About the Author
Alan Brennert is a novelist, screenwriter, and playwright. He grew up in New Jersey but moved to California in 1973. His novel Moloka’i was a national bestseller and a One Book, One San Diego selection for 2012. It also received the Bookies Award, sponsored by the Contra Costa Library, for the 2006 Book Club Book of the Year. His next novel, Honolulu, won First Prize in Elle Magazine’s Literary Grand Prix for Fiction and was named one of the best books of 2009 by The Washington Post. Of his novel Palisades Park, People Magazine said: “Brennert writes his valentine to the New Jersey playground of his youth in Ragtime-style, mixing fact and fiction. It’s a memorable ride.”
His work as a writer-producer for the television series L.A. Law earned him an Emmy Award and a People’s Choice Award in 1991. He has been nominated for an Emmy on two other occasions, once for a Golden Globe Award, and three times for the Writers Guild Award for Outstanding Teleplay of the Year.
Alan's short story"Ma Qui" was honored with a Nebula Award in 1992. His story “Her Pilgrim Soul” was adapted by Brennert himself for the Alan Menken musical Weird Romance in 1992.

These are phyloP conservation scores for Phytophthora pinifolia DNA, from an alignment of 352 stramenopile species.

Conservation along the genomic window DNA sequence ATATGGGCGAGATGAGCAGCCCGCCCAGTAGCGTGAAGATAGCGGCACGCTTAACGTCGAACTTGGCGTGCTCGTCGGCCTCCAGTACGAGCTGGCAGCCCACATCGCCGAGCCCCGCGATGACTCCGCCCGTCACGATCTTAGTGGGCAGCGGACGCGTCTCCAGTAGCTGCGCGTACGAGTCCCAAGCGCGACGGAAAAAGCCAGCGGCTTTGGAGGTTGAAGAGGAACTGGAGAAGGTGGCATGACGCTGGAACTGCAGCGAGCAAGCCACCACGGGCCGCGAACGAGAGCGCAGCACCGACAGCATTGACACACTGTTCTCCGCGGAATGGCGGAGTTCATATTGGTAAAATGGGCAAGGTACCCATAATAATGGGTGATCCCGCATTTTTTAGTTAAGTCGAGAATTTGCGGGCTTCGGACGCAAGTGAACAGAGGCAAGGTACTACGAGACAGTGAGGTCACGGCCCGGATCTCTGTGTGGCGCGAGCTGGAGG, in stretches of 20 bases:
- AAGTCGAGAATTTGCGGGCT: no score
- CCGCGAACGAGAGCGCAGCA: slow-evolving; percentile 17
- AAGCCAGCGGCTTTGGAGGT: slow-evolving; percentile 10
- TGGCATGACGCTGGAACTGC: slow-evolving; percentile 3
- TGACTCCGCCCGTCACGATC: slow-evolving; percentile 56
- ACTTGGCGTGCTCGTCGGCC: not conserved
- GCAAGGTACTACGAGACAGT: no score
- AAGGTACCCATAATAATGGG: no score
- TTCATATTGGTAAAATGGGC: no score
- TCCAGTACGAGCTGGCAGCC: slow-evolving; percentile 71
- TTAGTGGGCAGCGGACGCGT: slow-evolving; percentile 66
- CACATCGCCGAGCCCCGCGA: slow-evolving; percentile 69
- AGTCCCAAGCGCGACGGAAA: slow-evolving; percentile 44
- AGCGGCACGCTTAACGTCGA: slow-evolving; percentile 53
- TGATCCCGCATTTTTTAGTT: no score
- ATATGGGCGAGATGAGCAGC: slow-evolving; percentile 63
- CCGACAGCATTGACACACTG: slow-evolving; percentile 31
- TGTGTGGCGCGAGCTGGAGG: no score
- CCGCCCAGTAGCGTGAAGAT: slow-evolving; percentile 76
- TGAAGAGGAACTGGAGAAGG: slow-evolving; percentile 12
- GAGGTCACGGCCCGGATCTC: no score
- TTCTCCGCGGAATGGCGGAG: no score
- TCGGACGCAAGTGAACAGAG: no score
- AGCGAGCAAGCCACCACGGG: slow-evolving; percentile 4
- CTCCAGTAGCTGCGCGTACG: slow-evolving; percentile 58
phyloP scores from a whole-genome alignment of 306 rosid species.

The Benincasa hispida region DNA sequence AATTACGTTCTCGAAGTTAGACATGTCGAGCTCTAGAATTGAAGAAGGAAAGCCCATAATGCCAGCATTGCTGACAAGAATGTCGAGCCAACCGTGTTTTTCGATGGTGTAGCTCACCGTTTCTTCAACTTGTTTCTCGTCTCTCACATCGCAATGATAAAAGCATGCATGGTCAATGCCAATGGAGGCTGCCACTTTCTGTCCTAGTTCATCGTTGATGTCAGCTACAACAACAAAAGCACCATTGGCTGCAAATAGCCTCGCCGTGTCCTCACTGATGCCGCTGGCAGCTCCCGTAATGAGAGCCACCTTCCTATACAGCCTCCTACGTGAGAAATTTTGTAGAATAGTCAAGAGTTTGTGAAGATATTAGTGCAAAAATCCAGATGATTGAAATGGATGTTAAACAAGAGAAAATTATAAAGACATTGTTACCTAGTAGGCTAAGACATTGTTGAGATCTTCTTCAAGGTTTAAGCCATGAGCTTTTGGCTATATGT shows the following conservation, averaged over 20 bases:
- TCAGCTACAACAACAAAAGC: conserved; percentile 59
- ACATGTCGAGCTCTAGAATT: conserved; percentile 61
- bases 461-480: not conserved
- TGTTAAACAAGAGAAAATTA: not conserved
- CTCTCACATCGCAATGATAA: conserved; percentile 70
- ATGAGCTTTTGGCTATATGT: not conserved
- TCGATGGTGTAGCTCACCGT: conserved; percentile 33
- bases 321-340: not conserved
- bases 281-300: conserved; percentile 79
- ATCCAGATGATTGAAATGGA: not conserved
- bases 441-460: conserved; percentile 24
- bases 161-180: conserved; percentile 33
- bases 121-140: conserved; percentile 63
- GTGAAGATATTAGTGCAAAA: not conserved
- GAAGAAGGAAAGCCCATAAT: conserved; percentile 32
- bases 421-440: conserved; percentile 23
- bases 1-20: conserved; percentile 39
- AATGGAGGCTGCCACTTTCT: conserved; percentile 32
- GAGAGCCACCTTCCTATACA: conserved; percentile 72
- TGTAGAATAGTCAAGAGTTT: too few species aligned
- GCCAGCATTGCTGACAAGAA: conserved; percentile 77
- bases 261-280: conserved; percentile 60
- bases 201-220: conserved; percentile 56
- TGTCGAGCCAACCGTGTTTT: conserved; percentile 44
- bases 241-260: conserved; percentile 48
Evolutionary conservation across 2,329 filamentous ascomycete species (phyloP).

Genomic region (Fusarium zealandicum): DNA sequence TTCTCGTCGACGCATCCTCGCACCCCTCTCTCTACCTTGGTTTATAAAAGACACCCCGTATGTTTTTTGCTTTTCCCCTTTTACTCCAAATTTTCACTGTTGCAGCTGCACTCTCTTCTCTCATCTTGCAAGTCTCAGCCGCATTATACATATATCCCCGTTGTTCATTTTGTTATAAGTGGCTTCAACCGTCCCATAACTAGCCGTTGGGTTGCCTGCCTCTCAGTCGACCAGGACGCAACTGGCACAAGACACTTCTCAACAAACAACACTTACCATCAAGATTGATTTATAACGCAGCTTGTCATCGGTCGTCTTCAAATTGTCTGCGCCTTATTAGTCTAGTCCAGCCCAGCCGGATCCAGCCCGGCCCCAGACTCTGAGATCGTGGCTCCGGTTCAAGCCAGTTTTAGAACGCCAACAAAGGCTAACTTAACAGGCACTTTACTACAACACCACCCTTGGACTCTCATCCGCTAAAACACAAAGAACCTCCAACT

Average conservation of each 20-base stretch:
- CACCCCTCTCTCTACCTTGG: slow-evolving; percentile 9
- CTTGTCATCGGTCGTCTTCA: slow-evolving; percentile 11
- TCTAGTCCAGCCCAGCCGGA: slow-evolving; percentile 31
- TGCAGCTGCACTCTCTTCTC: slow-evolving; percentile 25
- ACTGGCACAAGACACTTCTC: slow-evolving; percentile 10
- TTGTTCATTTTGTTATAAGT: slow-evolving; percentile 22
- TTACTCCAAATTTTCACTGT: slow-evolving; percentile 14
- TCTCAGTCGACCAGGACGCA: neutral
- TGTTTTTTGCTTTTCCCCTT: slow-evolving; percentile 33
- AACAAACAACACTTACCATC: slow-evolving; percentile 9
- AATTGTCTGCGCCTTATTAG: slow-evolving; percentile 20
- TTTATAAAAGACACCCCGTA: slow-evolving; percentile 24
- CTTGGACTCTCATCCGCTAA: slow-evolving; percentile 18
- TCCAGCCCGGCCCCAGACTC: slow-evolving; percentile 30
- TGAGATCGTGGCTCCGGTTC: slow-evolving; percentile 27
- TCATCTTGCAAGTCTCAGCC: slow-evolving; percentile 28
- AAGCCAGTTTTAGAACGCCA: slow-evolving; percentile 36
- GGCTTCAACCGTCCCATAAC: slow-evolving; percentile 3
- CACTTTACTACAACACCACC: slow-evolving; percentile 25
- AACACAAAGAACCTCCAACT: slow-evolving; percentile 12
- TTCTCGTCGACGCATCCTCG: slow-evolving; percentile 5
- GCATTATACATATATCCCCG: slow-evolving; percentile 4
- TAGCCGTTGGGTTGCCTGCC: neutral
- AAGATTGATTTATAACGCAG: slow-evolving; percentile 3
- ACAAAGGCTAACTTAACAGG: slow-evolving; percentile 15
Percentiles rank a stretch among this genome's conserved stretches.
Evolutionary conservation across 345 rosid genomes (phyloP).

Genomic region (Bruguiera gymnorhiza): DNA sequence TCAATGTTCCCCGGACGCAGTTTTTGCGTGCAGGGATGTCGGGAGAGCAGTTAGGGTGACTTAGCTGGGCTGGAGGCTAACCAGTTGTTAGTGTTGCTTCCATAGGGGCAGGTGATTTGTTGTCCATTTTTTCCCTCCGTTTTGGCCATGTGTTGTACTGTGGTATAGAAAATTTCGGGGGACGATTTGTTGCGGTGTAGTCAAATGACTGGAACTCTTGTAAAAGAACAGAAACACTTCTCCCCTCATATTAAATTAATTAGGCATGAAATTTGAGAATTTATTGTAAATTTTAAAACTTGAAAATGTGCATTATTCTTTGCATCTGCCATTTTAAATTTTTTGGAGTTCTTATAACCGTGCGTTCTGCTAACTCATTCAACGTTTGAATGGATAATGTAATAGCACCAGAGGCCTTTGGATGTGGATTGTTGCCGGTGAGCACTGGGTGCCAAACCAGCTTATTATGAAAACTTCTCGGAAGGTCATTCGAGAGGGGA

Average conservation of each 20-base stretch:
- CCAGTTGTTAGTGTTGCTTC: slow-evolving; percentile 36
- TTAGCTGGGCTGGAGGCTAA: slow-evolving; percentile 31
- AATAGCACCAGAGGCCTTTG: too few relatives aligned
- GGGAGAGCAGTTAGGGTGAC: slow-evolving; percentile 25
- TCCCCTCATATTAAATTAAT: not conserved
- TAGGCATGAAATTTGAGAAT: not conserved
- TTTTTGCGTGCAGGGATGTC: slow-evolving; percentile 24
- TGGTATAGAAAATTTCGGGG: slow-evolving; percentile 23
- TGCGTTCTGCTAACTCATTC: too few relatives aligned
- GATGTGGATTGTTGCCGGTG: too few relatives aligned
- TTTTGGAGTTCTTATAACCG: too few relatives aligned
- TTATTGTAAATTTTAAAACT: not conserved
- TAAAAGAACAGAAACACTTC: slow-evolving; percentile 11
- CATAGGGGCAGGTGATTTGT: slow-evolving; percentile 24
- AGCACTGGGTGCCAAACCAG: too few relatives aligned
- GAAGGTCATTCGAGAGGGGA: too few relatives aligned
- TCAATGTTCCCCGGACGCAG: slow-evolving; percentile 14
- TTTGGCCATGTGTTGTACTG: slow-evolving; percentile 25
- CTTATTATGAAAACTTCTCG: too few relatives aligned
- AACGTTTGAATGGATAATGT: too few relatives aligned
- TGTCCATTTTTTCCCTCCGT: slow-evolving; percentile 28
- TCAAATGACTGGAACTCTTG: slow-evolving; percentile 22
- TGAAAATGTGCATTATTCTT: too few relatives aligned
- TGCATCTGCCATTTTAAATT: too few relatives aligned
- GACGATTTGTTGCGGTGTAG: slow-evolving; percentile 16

His novel, Daughter of Moloka'i is a follow-up to Moloka'i that tells the story of Rachel Kalama's daughter Ruth, her early life, her internment during World War II, and her eventual meeting with her birth mother, Rachel. The novel explores the women's 22-year relationship, only hinted at it in Moloka'i.
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"This captivating novel beautifully depicts both Hawaiian and Japanese cultures while exploring the themes of family and growth, and how our past influences our future." —Book Bub
“Tracing the lives of a daughter and mother, Daughter of Moloka’i offers an intimate look at the experience of Japanese Americans growing up in California during WWII. It’s beautifully written and I learned so much about a dark period of U.S. history.” —Courtney Runn, Austin Women